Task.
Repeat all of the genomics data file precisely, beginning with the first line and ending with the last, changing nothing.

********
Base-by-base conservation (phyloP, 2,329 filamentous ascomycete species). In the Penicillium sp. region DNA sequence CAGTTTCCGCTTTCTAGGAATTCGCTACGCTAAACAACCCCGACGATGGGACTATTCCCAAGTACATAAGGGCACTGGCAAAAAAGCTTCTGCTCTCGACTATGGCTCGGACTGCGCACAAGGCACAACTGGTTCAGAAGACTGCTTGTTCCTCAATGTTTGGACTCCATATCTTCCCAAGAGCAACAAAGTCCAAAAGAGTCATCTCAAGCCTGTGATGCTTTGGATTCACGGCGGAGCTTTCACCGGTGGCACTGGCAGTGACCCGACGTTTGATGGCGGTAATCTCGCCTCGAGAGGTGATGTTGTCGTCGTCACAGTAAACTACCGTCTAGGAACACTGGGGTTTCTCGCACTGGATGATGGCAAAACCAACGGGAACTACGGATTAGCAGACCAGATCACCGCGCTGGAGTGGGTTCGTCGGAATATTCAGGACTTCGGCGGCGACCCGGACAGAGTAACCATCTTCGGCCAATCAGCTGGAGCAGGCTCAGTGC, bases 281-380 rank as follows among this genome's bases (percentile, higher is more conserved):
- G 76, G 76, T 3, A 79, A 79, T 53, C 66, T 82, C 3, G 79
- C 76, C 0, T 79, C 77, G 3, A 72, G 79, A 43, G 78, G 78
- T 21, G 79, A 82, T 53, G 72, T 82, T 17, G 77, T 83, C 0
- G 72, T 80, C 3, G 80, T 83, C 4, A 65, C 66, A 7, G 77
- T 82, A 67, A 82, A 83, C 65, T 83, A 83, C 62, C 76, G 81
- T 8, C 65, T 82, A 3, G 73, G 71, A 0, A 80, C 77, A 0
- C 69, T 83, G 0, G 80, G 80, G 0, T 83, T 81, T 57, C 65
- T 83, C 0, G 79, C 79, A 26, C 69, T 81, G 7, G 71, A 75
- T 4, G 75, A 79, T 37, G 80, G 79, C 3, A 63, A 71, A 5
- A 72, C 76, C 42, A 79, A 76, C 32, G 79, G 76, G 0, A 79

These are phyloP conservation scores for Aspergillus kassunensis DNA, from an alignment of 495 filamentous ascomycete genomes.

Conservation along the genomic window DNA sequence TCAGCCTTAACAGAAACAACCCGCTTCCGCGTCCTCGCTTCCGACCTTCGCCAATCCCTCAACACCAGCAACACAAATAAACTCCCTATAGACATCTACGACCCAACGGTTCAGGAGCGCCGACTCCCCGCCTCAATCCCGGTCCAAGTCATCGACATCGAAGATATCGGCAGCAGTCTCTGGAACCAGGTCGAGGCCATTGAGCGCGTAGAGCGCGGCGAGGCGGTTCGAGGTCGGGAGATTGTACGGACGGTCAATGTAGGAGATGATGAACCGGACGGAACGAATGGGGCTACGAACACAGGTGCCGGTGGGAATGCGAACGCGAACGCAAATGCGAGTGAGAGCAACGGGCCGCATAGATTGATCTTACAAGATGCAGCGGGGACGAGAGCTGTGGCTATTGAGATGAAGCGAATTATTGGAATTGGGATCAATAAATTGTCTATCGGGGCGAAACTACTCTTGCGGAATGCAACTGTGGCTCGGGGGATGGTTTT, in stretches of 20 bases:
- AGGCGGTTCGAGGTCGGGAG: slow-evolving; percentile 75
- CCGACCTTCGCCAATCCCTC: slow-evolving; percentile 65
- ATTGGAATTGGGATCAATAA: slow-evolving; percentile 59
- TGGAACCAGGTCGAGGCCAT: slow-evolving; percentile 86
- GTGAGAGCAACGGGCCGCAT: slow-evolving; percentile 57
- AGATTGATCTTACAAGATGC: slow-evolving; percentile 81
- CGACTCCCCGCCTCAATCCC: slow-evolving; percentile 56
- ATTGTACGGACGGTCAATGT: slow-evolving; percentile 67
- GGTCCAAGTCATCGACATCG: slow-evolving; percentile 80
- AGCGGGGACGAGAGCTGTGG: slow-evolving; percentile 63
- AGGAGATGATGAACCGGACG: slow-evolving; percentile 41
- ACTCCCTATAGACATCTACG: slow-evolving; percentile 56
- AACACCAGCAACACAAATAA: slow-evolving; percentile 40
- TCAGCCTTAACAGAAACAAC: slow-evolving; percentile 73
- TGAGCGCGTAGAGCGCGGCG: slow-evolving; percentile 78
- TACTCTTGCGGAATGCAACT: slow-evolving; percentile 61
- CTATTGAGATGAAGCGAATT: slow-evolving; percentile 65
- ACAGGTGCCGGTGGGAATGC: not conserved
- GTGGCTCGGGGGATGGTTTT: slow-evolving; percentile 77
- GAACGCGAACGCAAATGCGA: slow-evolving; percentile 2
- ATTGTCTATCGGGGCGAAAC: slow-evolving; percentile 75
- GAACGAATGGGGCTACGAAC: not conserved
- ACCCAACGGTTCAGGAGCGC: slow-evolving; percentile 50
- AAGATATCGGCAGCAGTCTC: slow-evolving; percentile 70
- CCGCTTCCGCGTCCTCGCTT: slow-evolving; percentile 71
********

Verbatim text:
Base-by-base conservation (phyloP, 2,329 filamentous ascomycete species). In the Penicillium sp. region DNA sequence CAGTTTCCGCTTTCTAGGAATTCGCTACGCTAAACAACCCCGACGATGGGACTATTCCCAAGTACATAAGGGCACTGGCAAAAAAGCTTCTGCTCTCGACTATGGCTCGGACTGCGCACAAGGCACAACTGGTTCAGAAGACTGCTTGTTCCTCAATGTTTGGACTCCATATCTTCCCAAGAGCAACAAAGTCCAAAAGAGTCATCTCAAGCCTGTGATGCTTTGGATTCACGGCGGAGCTTTCACCGGTGGCACTGGCAGTGACCCGACGTTTGATGGCGGTAATCTCGCCTCGAGAGGTGATGTTGTCGTCGTCACAGTAAACTACCGTCTAGGAACACTGGGGTTTCTCGCACTGGATGATGGCAAAACCAACGGGAACTACGGATTAGCAGACCAGATCACCGCGCTGGAGTGGGTTCGTCGGAATATTCAGGACTTCGGCGGCGACCCGGACAGAGTAACCATCTTCGGCCAATCAGCTGGAGCAGGCTCAGTGC, bases 281-380 rank as follows among this genome's bases (percentile, higher is more conserved):
- G 76, G 76, T 3, A 79, A 79, T 53, C 66, T 82, C 3, G 79
- C 76, C 0, T 79, C 77, G 3, A 72, G 79, A 43, G 78, G 78
- T 21, G 79, A 82, T 53, G 72, T 82, T 17, G 77, T 83, C 0
- G 72, T 80, C 3, G 80, T 83, C 4, A 65, C 66, A 7, G 77
- T 82, A 67, A 82, A 83, C 65, T 83, A 83, C 62, C 76, G 81
- T 8, C 65, T 82, A 3, G 73, G 71, A 0, A 80, C 77, A 0
- C 69, T 83, G 0, G 80, G 80, G 0, T 83, T 81, T 57, C 65
- T 83, C 0, G 79, C 79, A 26, C 69, T 81, G 7, G 71, A 75
- T 4, G 75, A 79, T 37, G 80, G 79, C 3, A 63, A 71, A 5
- A 72, C 76, C 42, A 79, A 76, C 32, G 79, G 76, G 0, A 79

These are phyloP conservation scores for Aspergillus kassunensis DNA, from an alignment of 495 filamentous ascomycete genomes.

Conservation along the genomic window DNA sequence TCAGCCTTAACAGAAACAACCCGCTTCCGCGTCCTCGCTTCCGACCTTCGCCAATCCCTCAACACCAGCAACACAAATAAACTCCCTATAGACATCTACGACCCAACGGTTCAGGAGCGCCGACTCCCCGCCTCAATCCCGGTCCAAGTCATCGACATCGAAGATATCGGCAGCAGTCTCTGGAACCAGGTCGAGGCCATTGAGCGCGTAGAGCGCGGCGAGGCGGTTCGAGGTCGGGAGATTGTACGGACGGTCAATGTAGGAGATGATGAACCGGACGGAACGAATGGGGCTACGAACACAGGTGCCGGTGGGAATGCGAACGCGAACGCAAATGCGAGTGAGAGCAACGGGCCGCATAGATTGATCTTACAAGATGCAGCGGGGACGAGAGCTGTGGCTATTGAGATGAAGCGAATTATTGGAATTGGGATCAATAAATTGTCTATCGGGGCGAAACTACTCTTGCGGAATGCAACTGTGGCTCGGGGGATGGTTTT, in stretches of 20 bases:
- AGGCGGTTCGAGGTCGGGAG: slow-evolving; percentile 75
- CCGACCTTCGCCAATCCCTC: slow-evolving; percentile 65
- ATTGGAATTGGGATCAATAA: slow-evolving; percentile 59
- TGGAACCAGGTCGAGGCCAT: slow-evolving; percentile 86
- GTGAGAGCAACGGGCCGCAT: slow-evolving; percentile 57
- AGATTGATCTTACAAGATGC: slow-evolving; percentile 81
- CGACTCCCCGCCTCAATCCC: slow-evolving; percentile 56
- ATTGTACGGACGGTCAATGT: slow-evolving; percentile 67
- GGTCCAAGTCATCGACATCG: slow-evolving; percentile 80
- AGCGGGGACGAGAGCTGTGG: slow-evolving; percentile 63
- AGGAGATGATGAACCGGACG: slow-evolving; percentile 41
- ACTCCCTATAGACATCTACG: slow-evolving; percentile 56
- AACACCAGCAACACAAATAA: slow-evolving; percentile 40
- TCAGCCTTAACAGAAACAAC: slow-evolving; percentile 73
- TGAGCGCGTAGAGCGCGGCG: slow-evolving; percentile 78
- TACTCTTGCGGAATGCAACT: slow-evolving; percentile 61
- CTATTGAGATGAAGCGAATT: slow-evolving; percentile 65
- ACAGGTGCCGGTGGGAATGC: not conserved
- GTGGCTCGGGGGATGGTTTT: slow-evolving; percentile 77
- GAACGCGAACGCAAATGCGA: slow-evolving; percentile 2
- ATTGTCTATCGGGGCGAAAC: slow-evolving; percentile 75
- GAACGAATGGGGCTACGAAC: not conserved
- ACCCAACGGTTCAGGAGCGC: slow-evolving; percentile 50
- AAGATATCGGCAGCAGTCTC: slow-evolving; percentile 70
- CCGCTTCCGCGTCCTCGCTT: slow-evolving; percentile 71